ACW

ACW

Thursday, 2 November 2017

Frederick and Allhallowtide

This blog has two beginnings and here is the first one: I recently discovered a new favourite picture book.  It’s called Frederick, by Leo Lionni, and it’s about a little mouse who seems to dream and laze the summer away while the other mice are busy working, storing up food for the winter.  But when the winter comes, Frederick turns out to be a poet - he has been storing up words, and his descriptions of the colours and warmth of summer restore his family’s hope and keep them warm.



Hold that thought.  Here’s the second beginning.


There’s an ancient three-day celebration in the church that is becoming more special to me every year, and its last day is today, the second of November.  I’m talking, of course, about Allhallowtide, as it is never called today: the triduum that is Hallowe’en, All Hallows (or All Saints) day, and All Souls.  It sits (sometimes controversially) over even more ancient festivals that spanned the cusp of winter.


As a child, I had a friend named Jack (I wonder what happened to him?) whose vicar dad gave great All Saints parties as a Halloween alternative.  I remember that we drank fruit punch and ate angel shaped biscuits.  Now, our church provides a ‘LightCraft’ party with all sorts of fun and games to celebrate that Jesus is the light of the world and that he has already overcome the darkness.


November 1st was always a time to enjoy remembering saints, both biblical and extra-biblical, and their often bizarre hagiographies.  And to learn the word ‘hagiography’, one of a selection which I’m sure makes me instantly less cool when I drop it into casual conversation.


All Souls seemed rather solemn and sad after all that interesting fun.  However, as I’ve grown older I’ve come to realise that it’s all part of the same thing: that not only will the kingdom of heaven be full of people like St Francis and St Peter, but that it will be and is full of a great cloud of everyday witnesses that I have known and loved and that, because of Jesus, I hope to see again one day.


This fascinating three days of light and darkness is special to me for another reason: it includes the anniversary of my baptism, when as a tiny baby, I was given a lit candle by my grandfather (because he was a priest, not because he was clueless about the combination of babies with fire) and told to ‘shine as a light in the world’.  My parents and Godparents promised to bring me up to follow Jesus, to join, eventually, that same company of saints.  So, every year, I take out my special silver candlestick (the candle itself is long since burnt away) and light a candle to remember those promises.


Allhallowtide is also an opportunity, like Frederick Mouse, to look back in order to look forward.  To remember old friends with the hope of seeing them again.  To store up the past summer in words for the winter, and beyond that, for the coming spring.

So, writers and readers, whether and however you celebrate Allhallowtide, may I encourage you to stop, look up,  and stretch your eyes to the horizon in every direction - to the work you’ve completed, to the end of this project, to the place of everything in God’s plan, and to your own crowd of witnesses - and to recharge your light with the Light of the World before you go back to letting your words shine through the winter.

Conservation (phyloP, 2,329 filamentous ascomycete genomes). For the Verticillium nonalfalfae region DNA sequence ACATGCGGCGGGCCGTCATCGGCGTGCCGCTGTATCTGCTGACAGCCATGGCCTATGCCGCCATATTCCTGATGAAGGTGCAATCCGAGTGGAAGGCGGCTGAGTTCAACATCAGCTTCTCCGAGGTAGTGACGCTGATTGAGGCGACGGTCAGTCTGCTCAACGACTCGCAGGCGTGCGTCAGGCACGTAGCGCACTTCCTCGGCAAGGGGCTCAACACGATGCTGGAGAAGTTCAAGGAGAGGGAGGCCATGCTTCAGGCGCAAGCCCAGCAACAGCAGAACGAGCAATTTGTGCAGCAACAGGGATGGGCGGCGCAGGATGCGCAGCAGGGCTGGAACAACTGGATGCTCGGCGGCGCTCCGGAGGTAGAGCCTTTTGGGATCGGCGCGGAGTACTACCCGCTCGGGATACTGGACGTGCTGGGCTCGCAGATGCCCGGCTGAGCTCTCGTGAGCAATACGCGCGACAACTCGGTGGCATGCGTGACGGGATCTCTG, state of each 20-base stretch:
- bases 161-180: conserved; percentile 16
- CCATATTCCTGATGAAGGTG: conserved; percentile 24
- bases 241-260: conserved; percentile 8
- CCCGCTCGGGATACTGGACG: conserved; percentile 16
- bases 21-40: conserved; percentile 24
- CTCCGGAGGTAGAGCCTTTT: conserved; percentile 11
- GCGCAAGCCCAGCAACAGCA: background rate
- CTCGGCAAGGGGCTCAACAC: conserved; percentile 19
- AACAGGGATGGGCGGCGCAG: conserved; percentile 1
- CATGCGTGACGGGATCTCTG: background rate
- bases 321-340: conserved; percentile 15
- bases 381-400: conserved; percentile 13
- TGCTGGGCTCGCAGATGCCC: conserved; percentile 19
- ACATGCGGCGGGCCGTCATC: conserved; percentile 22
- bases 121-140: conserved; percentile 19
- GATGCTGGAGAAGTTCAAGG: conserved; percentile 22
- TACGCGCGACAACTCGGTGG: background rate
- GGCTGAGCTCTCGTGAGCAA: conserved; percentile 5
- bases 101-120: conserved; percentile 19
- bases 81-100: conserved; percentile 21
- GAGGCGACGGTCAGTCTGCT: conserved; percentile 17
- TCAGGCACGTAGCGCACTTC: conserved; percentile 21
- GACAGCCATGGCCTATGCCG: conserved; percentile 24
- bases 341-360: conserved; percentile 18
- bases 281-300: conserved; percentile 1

Amy, the publicity officer for the ACW, is a writer, performance storyteller and ventriloquist.  She has written three books about puppetry and storytelling, published by Kevin Mayhew, and provides scripts and materials for GenR8, a Cambridgeshire charity running Christian assemblies and events in schools.

7 comments:

  1. I love this and need that book! My son and daughter-in-law take part in this fab thing in Sheffield called Streets of Light. Is that similar to what you do? They made wonderful silhouettes for the windows in their house. Tried to put a photo here but failed. Very inspiring post. Thank you!

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    1. The title of the book in the blog is a link to it...it is a lovely one to own! Our LightCraft is more of a single event/party, but the windows sound wonderful.

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  2. I love Frederick already. Great post, Amy.

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  3. What a thoughtful post. I was reminded of the days when I was a Sunday school leader and we had an alternative happening to Hallowe'en in which we learned about saints and celebrated their lives. My own daughter and a friend, both at a loving-the-gruesome age, selected St Lawrence because he was burned on a griddle and is reputed to have said to his tormentors, 'Turn me over - I'm done on that side.' They had great fun making flames out of cardboard! The idea of looking back to the summer for light to keep us going in the darker days is one I shall remember. Thank you.

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    1. Yes! I also love St Cecilia who carried on singing through her slit throat, and St Edmund whose head was found and guarded by a wolf after it had been separated from his body...hagiographies are fun.

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  4. Frederick is such a sweet book!

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  5. Frederick sounds like a great book!!!
    Looking back to look forward is always a great idea :)

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